Al Qaeda Threat: Officials Fear 'Ingenious' Liquid Explosive

There are growing concerns that an al
Qaeda affiliate could use a new generation
of liquid explosive, currently
undetectable, in a potential attack,
according to two senior U.S. government
officials briefed on the terror threat that
has prompted the closing of nearly two
dozen U.S. embassies.
Though the Transportation Security
Administration has long been concerned
about liquid explosives being used in
potential devices -- as it was during the
failed Christmas Day bombing in 2009 --
the new tactic allows terrorists to dip
ordinary clothing into the liquid to make
the clothes themselves into explosives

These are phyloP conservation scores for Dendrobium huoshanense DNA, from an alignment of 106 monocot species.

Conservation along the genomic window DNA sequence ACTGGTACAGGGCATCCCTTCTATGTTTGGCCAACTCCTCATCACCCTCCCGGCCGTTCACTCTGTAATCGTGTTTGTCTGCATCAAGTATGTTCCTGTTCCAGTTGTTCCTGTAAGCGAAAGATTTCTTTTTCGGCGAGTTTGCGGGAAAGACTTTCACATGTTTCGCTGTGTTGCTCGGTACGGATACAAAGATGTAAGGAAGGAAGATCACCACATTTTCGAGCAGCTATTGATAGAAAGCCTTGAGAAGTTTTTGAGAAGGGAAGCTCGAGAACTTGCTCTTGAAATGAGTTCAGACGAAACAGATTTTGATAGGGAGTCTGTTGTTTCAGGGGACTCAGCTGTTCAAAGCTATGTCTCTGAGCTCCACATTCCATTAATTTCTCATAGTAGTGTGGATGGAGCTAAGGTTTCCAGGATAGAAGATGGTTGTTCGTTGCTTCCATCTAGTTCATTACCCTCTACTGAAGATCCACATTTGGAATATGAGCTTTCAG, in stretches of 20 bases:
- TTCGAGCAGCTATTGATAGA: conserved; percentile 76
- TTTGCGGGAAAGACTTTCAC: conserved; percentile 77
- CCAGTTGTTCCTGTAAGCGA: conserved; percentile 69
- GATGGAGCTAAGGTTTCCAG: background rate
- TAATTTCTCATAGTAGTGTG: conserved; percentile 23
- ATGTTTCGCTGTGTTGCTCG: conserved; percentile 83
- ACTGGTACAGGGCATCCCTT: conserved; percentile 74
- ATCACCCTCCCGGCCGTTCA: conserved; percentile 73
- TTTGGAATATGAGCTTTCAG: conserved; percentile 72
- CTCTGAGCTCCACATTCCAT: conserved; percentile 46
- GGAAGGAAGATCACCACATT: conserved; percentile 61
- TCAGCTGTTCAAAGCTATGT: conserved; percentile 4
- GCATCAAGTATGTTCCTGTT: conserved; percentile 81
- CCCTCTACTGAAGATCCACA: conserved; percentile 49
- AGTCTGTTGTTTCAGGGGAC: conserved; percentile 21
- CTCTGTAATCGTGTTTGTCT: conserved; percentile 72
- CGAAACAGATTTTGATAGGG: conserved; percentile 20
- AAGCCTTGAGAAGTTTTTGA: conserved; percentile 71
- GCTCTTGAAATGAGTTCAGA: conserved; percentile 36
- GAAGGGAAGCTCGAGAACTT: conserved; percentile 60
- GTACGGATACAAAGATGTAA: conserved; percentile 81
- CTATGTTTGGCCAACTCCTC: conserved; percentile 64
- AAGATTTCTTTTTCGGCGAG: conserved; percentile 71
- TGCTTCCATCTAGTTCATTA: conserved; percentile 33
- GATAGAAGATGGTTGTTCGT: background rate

once dry.
"It's ingenious," one of the officials said.
Another senior official said that the tactic
would not be detected by current security
measures.
The officials said the new technique is
believed to have been developed by the
Yemen-based al Qaeda affiliate al Qaeda
in the Arabian Peninsula (AQAP), home to
notorious alleged bomb maker Ibrahim al-
Asiri. Al-Asiri is suspected of being the
mastermind behind several devious
explosive devices including the underwear
bomb and surgically implanted body
bombs.
Al-Asiri was listed today among Yemen's
25 top terrorists, who the Yemeni
government said were planning to carry
out operations in the capital, Sana'a. The
Yemeni government is offering 5 million
Yemeni rials, or $23,000, for information
leading to the capture of any of the
terrorists.
Last month Transportation Security
Administration chief John Pistole revealed
details about a new and improved version
of the underwear bomb, also thought to
be al-Asiri's work, that he said would
"possibly" have been discovered by TSA
screening. That bomb was given to a
double-agent last year, who gave it to
western intelligence services.